CAROLYN'S COMPOSITIONS

April 15, 2012

Oil Cooking Fires in the Kitchen


CAROLYN’S COMPOSITIONS

OIL COOKING FIRES IN THE KITCHEN

     The granddaughter of a friend of mine was severely burned in a cooking oil accident in her kitchen.

NOTE: Samantha, is in Puerto Rico away from her family and friends. She could benefit from knowing that people care for her. Encouraging comments can be sent to:

https://carolyncholland.wordpress.com/2012/04/12/get-well-cards-requested-for-burn-victim/

Update: Sam is now in the United States being treated for such severe burns that she will have difficulty walking and will always be in constant pain.

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     Not long after, a friend of mine lost her friend, who died in a kitchen fire when her clothing caught fire.

COOKING FIRES ARE A GROWING PROBLEM

…more than 200 times each year for the last three years, the city’s (Greensburg, PA) volunteer firefighters have been called out after grease left burning in a pan on a stove has caught fire.

Fire chiefs attribute the uptick in cooking fires to lifestyle factors, including shift workers preparing meals when they’re tired, people deciding to cook a snack after a night out, and more homecooking instead of dining out in the economic recession.*

OIL FIRE WARNING

In many Greensburg incidents, firefighters respond to an alarm and put out a minor fire or vent smoke, officials said. In any case, firefighters are going out on a call, which incurs expense, and are put in danger.

Curtains, cabinets and other items that can burn easily are often near stoves and aggravate problems, said Mt. Pleasant fire Chief Jerry Lucia.

“That’s one of the big ways to start a kitchen fire: The oil gets ignited and you have flames up to the ceiling,” he said.

The danger escalates when people try to put out hot oil or grease and the fiery mess splashes on them, fire chiefs said.*

HOW COOKING FIRES START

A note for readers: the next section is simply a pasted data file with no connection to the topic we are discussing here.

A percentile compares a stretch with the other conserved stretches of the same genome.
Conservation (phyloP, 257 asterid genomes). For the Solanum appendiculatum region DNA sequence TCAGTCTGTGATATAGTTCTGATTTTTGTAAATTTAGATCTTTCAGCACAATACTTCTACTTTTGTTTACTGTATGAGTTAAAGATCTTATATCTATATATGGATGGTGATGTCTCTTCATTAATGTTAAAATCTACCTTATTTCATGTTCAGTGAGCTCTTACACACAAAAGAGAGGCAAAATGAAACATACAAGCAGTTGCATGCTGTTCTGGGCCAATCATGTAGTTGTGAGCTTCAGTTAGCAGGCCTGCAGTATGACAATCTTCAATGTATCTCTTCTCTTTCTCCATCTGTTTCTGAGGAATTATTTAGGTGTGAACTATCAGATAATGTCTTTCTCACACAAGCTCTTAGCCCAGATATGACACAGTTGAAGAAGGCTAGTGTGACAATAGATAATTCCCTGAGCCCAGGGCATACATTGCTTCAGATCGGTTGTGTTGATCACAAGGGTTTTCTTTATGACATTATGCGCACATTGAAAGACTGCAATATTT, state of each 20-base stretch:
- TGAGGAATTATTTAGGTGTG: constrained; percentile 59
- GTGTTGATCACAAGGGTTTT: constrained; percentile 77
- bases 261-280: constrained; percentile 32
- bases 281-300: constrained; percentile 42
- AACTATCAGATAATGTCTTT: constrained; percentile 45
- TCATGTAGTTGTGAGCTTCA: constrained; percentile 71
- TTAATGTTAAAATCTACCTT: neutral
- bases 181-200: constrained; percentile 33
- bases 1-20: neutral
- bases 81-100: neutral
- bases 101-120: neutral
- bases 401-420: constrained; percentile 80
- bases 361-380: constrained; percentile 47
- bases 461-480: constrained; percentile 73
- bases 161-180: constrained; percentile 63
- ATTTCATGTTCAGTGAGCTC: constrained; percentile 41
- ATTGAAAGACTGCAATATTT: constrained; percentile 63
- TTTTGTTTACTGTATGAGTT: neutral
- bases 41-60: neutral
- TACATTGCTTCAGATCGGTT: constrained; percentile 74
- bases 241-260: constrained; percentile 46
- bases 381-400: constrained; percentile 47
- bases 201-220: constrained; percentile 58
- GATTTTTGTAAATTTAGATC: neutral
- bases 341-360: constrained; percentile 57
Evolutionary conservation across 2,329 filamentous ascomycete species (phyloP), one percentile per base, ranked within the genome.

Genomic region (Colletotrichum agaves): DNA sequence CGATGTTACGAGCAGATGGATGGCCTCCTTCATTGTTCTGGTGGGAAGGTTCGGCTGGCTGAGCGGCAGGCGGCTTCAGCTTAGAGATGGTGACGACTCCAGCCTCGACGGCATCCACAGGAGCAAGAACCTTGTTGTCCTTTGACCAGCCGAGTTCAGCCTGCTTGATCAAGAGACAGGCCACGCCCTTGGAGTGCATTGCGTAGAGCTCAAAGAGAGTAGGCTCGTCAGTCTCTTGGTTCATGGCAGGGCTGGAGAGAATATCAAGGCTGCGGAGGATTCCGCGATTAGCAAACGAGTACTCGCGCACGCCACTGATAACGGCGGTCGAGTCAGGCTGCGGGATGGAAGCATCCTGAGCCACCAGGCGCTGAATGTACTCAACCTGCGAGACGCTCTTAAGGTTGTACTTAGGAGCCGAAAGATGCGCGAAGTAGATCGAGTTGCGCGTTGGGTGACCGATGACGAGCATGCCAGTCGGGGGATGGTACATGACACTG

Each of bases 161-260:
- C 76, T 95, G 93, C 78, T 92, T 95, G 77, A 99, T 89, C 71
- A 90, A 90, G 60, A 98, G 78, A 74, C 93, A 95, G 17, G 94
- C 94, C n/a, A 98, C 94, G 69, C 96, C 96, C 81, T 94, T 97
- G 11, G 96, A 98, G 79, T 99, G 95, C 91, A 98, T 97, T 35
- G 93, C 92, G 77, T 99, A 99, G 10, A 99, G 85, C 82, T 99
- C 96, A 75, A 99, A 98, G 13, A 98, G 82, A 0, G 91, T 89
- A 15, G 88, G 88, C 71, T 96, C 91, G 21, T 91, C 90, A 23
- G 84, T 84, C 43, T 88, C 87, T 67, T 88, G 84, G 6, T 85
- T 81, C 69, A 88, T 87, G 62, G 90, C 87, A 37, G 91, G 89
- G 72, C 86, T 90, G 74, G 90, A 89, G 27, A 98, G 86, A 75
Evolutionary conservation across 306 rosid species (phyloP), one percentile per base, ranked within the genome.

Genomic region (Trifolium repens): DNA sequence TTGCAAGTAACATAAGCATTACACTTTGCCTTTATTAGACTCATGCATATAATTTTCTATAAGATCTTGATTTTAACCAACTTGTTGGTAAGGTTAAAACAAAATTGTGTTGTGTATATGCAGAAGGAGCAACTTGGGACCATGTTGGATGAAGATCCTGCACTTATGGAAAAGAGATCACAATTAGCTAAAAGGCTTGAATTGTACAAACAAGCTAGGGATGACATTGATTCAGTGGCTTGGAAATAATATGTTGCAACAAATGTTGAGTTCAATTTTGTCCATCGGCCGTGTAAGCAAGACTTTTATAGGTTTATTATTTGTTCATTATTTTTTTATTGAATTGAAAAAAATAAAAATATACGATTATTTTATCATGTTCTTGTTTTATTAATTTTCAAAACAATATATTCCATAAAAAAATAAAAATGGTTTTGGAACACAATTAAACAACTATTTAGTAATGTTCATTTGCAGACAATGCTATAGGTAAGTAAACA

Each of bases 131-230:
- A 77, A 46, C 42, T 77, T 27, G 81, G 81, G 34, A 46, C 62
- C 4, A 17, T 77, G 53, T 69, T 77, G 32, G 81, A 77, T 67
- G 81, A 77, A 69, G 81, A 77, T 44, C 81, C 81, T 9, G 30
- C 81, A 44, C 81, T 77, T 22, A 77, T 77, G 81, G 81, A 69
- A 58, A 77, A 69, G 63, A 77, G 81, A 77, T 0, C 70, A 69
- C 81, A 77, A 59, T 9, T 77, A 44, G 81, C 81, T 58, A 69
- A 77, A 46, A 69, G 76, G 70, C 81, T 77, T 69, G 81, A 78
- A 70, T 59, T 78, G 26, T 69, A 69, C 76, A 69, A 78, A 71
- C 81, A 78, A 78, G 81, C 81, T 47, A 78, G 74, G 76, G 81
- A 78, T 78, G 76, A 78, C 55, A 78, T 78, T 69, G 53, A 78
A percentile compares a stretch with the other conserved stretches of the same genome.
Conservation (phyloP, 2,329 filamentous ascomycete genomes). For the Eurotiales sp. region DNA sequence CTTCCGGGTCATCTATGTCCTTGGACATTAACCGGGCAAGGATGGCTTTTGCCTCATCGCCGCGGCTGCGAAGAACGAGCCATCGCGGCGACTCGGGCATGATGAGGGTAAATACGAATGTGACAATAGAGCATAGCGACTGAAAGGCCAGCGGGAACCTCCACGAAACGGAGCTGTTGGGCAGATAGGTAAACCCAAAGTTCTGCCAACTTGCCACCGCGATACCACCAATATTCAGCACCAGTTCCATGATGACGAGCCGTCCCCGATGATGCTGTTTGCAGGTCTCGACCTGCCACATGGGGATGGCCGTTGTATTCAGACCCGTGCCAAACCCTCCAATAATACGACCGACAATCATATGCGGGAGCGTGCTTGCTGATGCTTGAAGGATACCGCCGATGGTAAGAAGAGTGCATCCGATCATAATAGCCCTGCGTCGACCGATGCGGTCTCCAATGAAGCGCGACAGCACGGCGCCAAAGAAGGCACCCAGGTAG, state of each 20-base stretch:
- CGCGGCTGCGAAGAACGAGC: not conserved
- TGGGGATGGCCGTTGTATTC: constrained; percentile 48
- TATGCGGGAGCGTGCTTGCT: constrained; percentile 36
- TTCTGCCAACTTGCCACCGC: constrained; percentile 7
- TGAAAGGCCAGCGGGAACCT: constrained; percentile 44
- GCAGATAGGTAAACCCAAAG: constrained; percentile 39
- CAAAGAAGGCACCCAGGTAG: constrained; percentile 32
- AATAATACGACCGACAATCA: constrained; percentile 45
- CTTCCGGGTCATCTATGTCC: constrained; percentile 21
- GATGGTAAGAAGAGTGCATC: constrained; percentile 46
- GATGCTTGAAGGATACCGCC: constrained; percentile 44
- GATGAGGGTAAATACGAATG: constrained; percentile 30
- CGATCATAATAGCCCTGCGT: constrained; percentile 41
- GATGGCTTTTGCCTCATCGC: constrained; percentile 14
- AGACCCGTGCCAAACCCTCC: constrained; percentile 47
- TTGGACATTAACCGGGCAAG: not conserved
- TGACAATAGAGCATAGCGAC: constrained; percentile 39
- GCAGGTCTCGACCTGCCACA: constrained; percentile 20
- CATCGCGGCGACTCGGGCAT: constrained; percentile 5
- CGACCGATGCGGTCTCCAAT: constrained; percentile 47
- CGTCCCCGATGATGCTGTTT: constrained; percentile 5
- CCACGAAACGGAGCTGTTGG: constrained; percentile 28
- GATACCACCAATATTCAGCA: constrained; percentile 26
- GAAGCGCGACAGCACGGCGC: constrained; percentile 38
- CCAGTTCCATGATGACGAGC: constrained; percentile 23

“Cooking fires” have become so common that Greensburg fire Chief J. Edward Hutchinson plans to distribute a pamphlet about how to prevent them…

“They put grease or oil in a skillet or pan or pot and leave,” Hutchinson said. “It gets to a certain degree, and it bursts into flames. They try to either put it out or throw it out, and problems occur.”*

DO NOT EXTINGUISH OIL FIRES WITH WATER, SUGAR, OR FLOUR

     DO NOT PUT WATER ON A GREASE FIRE! This can not be stressed enough. Pouring water on burning grease or oil will not extinguish the fire. It will only cause the burning oil to splash, spreading the grease fire around.****

Also do not throw sugar or flour on a grease fire. One cup creates the explosive force of two sticks of dynamite.***

A fire last year resulted when a woman plunged a burning pan into a sink of water “and it just exploded,” Brasile said, adding that water and grease don’t mix.*

EXTINGUISHING OIL FIRES

     First, turn off the heat.

The easiest way to smother a grease fire is to cover it with a pan lid. Be careful with glass lids; they can break from the extreme heat of open flame.****

You should calmly place a damp (note: wrung out, not dripping) towel over the hot grease and the lack of oxygen will douse the flames. If you remove the towel while the grease is still too hot, the flames will return. Always turn off the heat as soon as possible. If you do nothing and leave the house, the flames will spread to the rest of the kitchen and could burn down your house. You have to make your own decisions but you can make better decisions if you are informed and remain calm. A kitchen fire extinguisher stored away from the stove top is another choice but it is only temporary and you cannot be close to the pot when you discharge it. I have seen over and over where people pick up the pan or pot and end up spilling the burning hot grease on themselves trying to carry it out doors. It is devastating how the grease damages the skin where ever it touches. In just a few seconds it can change or end your life. Another danger is liquids in the microwave. When you raise the temperature of a liquid in the microwave to a temperature near its boiling point, the liquid is ready to release energy in some fashion. Sometimes just to disturb the surface you can cause the liquid to erupt and splash violently. The temperature is high enough to damage skin and scar. It is a good idea to let it cool before touching the vessel and look away when you first remove it from the microwave.***